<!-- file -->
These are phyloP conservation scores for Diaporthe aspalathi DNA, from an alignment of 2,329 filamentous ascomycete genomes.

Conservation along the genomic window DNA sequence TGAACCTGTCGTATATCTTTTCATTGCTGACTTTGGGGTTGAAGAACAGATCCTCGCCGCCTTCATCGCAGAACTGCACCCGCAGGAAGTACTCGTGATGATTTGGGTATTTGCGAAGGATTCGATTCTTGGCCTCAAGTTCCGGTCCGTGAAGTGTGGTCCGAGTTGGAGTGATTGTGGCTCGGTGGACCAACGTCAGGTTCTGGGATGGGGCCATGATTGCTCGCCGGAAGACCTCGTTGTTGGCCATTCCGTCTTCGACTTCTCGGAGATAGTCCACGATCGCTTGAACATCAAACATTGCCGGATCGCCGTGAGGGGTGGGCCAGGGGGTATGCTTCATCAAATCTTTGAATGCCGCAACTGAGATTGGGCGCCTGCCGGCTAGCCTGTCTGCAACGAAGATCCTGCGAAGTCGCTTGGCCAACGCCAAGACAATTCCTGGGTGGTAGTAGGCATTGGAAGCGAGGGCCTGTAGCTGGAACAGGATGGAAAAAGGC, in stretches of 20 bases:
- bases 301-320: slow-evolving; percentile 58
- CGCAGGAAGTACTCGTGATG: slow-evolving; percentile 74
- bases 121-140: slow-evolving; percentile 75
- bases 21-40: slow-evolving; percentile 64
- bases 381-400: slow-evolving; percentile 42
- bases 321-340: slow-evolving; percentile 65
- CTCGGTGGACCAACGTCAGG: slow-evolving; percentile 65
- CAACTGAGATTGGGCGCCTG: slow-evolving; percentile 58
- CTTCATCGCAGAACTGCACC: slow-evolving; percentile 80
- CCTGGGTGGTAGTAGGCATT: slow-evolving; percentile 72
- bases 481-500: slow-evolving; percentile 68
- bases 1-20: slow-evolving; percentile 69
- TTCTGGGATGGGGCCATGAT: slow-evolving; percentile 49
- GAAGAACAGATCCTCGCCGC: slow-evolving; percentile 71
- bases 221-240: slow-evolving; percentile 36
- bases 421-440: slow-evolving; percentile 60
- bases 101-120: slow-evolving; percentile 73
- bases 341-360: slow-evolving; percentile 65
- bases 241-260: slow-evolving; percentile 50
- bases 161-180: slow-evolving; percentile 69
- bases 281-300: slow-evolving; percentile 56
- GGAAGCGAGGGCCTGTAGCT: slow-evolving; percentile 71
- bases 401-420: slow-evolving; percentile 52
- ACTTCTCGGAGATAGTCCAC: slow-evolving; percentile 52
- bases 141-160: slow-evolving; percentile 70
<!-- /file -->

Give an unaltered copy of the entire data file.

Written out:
These are phyloP conservation scores for Diaporthe aspalathi DNA, from an alignment of 2,329 filamentous ascomycete genomes.

Conservation along the genomic window DNA sequence TGAACCTGTCGTATATCTTTTCATTGCTGACTTTGGGGTTGAAGAACAGATCCTCGCCGCCTTCATCGCAGAACTGCACCCGCAGGAAGTACTCGTGATGATTTGGGTATTTGCGAAGGATTCGATTCTTGGCCTCAAGTTCCGGTCCGTGAAGTGTGGTCCGAGTTGGAGTGATTGTGGCTCGGTGGACCAACGTCAGGTTCTGGGATGGGGCCATGATTGCTCGCCGGAAGACCTCGTTGTTGGCCATTCCGTCTTCGACTTCTCGGAGATAGTCCACGATCGCTTGAACATCAAACATTGCCGGATCGCCGTGAGGGGTGGGCCAGGGGGTATGCTTCATCAAATCTTTGAATGCCGCAACTGAGATTGGGCGCCTGCCGGCTAGCCTGTCTGCAACGAAGATCCTGCGAAGTCGCTTGGCCAACGCCAAGACAATTCCTGGGTGGTAGTAGGCATTGGAAGCGAGGGCCTGTAGCTGGAACAGGATGGAAAAAGGC, in stretches of 20 bases:
- bases 301-320: slow-evolving; percentile 58
- CGCAGGAAGTACTCGTGATG: slow-evolving; percentile 74
- bases 121-140: slow-evolving; percentile 75
- bases 21-40: slow-evolving; percentile 64
- bases 381-400: slow-evolving; percentile 42
- bases 321-340: slow-evolving; percentile 65
- CTCGGTGGACCAACGTCAGG: slow-evolving; percentile 65
- CAACTGAGATTGGGCGCCTG: slow-evolving; percentile 58
- CTTCATCGCAGAACTGCACC: slow-evolving; percentile 80
- CCTGGGTGGTAGTAGGCATT: slow-evolving; percentile 72
- bases 481-500: slow-evolving; percentile 68
- bases 1-20: slow-evolving; percentile 69
- TTCTGGGATGGGGCCATGAT: slow-evolving; percentile 49
- GAAGAACAGATCCTCGCCGC: slow-evolving; percentile 71
- bases 221-240: slow-evolving; percentile 36
- bases 421-440: slow-evolving; percentile 60
- bases 101-120: slow-evolving; percentile 73
- bases 341-360: slow-evolving; percentile 65
- bases 241-260: slow-evolving; percentile 50
- bases 161-180: slow-evolving; percentile 69
- bases 281-300: slow-evolving; percentile 56
- GGAAGCGAGGGCCTGTAGCT: slow-evolving; percentile 71
- bases 401-420: slow-evolving; percentile 52
- ACTTCTCGGAGATAGTCCAC: slow-evolving; percentile 52
- bases 141-160: slow-evolving; percentile 70